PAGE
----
35 years ago it would have been unthinkable in my country to mass produce such large, quality mirrors with the technology available at the time, a 10-12 inch mirror tended to be something mounted in a GEM in a small observatory, it's great that this has become affordable for everyone now. One of the enabling technologies I think is laser interferometry (actually digital photography and computers.......laser interferometry existed before but we previously used Polaroid photography and rulers!), it lets factory workers who are not deeply trained to quickly determine the rough figure of a mirror on a computer screen. When making hundreds of mirrors quickly, it is impractical to hire enough expert eyes of specialists with traditional knife-edge based techniques.
The Newtonian mirror-making factories are located I think in two different Chinese-speaking countries, one is smaller (around 40 employees?) and started installing mirror making equipment and laser interferometry in the late 1990's or early 2000's as I understand, and they seem to use more traditional polishing methods to make 6 to 16 inch mirrors. A 10 inch f4 mirror+88 mm secondary mirror set costs around 600 USD, for f/5 it is 330 USD, in the past they provided mirrors for US brands like Orion (up until early 2000's?) and Meade. Photo shows the laser interferometer in the elevator hall, it's hard to tell from the photos, but this is probably designed for fast, quick-look measurements.
A recruitment ad for mirror polishing and CNC jobs at this company? 35 employees, 95% of production exported overseas.
The other company with the much larger market share makes every kind of telescope in a large factory at much lower prices, and tends to utilize more large-scale CNC technology (photos in the other post above). I heard about their technological advances and ramping up of mirror production in the late 2000's, but I'm not very sure.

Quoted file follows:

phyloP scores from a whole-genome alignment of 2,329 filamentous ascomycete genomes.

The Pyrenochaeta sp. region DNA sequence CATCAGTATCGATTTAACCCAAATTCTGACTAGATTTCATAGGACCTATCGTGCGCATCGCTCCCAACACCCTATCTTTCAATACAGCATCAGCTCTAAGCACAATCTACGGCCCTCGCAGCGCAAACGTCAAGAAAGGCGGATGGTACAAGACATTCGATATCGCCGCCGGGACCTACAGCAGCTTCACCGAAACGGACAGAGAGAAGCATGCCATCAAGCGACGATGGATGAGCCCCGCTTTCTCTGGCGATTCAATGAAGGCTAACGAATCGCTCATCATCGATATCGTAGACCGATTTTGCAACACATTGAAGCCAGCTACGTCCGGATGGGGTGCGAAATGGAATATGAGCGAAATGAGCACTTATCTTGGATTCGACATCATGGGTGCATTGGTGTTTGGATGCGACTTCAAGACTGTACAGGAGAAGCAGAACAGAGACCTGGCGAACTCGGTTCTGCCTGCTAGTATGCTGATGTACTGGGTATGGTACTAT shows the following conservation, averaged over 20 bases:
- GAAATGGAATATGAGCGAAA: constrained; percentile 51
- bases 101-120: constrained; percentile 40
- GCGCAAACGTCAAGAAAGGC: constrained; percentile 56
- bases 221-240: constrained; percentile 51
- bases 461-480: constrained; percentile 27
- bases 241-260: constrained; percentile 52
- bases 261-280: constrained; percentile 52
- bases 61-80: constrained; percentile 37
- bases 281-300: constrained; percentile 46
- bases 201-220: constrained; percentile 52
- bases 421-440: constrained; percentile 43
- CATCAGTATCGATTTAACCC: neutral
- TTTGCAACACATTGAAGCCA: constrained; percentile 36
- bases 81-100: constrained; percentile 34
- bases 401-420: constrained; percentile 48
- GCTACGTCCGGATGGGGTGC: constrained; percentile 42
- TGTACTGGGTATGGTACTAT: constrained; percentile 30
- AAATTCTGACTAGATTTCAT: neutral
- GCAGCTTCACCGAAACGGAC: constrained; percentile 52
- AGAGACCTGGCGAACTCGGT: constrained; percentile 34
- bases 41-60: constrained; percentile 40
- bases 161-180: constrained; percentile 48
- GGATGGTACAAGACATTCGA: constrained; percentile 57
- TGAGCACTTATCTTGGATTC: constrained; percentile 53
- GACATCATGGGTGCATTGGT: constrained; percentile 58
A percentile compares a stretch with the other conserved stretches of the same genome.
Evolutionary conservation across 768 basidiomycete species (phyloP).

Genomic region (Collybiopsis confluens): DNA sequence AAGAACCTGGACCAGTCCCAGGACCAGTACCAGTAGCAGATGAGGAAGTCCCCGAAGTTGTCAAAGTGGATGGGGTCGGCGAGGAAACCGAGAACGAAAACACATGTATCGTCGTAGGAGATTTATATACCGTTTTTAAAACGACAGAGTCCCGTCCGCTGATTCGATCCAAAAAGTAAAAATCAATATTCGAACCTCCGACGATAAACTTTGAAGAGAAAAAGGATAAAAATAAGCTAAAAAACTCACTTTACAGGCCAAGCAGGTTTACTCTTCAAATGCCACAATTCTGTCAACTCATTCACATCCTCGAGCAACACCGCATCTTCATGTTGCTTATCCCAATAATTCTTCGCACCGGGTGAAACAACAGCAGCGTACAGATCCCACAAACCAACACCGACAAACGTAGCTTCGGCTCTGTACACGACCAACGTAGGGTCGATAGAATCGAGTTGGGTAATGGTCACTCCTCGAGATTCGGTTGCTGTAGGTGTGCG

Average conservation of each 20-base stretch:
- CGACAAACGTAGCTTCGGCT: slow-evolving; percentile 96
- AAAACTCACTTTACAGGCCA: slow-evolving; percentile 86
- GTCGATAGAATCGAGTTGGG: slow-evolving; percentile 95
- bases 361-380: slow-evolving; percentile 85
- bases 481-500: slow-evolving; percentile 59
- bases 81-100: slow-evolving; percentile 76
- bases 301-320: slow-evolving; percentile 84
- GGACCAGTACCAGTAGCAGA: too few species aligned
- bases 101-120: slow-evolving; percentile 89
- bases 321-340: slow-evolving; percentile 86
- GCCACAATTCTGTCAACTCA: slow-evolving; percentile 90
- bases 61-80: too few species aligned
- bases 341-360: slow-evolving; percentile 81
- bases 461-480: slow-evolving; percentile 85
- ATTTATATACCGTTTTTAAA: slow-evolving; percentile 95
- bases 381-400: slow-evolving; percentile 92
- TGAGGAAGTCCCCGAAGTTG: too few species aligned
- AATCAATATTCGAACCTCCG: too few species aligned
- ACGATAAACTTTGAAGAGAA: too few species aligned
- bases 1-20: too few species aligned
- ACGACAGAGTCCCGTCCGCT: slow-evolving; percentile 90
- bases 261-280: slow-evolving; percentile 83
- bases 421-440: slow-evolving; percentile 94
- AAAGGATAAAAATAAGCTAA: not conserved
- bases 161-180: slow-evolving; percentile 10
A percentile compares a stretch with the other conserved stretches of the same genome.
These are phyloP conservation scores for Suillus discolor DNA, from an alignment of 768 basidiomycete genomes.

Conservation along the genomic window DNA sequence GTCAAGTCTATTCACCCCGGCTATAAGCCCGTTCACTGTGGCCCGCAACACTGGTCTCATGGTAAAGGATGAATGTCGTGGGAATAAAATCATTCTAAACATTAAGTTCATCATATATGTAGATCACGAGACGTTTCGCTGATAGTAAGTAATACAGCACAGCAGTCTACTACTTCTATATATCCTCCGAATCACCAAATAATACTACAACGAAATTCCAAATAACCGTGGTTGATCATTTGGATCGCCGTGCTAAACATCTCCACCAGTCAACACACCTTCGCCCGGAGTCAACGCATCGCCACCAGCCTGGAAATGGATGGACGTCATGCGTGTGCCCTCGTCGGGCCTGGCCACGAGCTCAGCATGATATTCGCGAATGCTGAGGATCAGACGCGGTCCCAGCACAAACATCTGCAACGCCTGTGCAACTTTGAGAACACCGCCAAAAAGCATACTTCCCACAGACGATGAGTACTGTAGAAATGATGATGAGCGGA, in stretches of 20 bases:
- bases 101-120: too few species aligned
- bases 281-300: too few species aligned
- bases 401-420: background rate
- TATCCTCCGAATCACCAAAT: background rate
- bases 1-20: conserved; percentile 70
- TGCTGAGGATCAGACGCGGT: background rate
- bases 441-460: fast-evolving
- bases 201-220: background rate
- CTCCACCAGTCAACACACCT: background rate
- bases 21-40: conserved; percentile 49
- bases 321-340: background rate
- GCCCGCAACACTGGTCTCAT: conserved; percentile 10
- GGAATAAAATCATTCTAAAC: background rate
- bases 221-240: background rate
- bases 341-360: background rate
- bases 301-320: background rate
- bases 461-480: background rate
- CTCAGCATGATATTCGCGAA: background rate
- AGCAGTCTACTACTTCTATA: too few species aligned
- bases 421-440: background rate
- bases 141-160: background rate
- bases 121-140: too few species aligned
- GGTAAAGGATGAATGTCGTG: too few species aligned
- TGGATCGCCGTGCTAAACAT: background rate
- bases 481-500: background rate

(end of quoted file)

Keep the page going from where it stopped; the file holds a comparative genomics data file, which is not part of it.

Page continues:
This includes a bit of guessing, but the higher-priced US products tend to have higher grade glass materials (there are several glass companies providing a spectrum of glasses, even though they may use the same tradename, the expensive grades have less defects buried in the glass, higher homogeneity); better annealing (glass contains internal stress, and this can cause the optic to slightly deform when the temperature changes or very long periods of time pass, but annealing in a furnace tends to relax this stress and reduce some defects), each mirror will be followed through on an individual basis and optimized by an expert, traditional testing methods may be used (this is for me an advantage, though other people may disagree) rather than relying on laser interferometry. Longer times would be spent in polishing. Figure is often just a bit better, though I have seen only a few examples of both types of mirrors. All this may give a subtle improvement at the eyepiece, the rest is up to individual choice.
This is not to say, people must spend a fortune to enjoy a 10 inch telescope, this is absolutely not the case and I agree with what the others on this thread are saying.
It's just a bit frightening, I clearly remember around year 2000, it could cost 200,000 USD to manufacture any new ED lens element of diameter maybe 4-5 inches because of the polishing tools and measurement devices one first had to manufacture for each new lens. Now with the new grinding devices and lower-cost glass materials it seems so much awfully cheaper.... 7 or 8 inches really appears to be no problem.....
Edited by X3782, 12 August 2018 - 04:34 PM.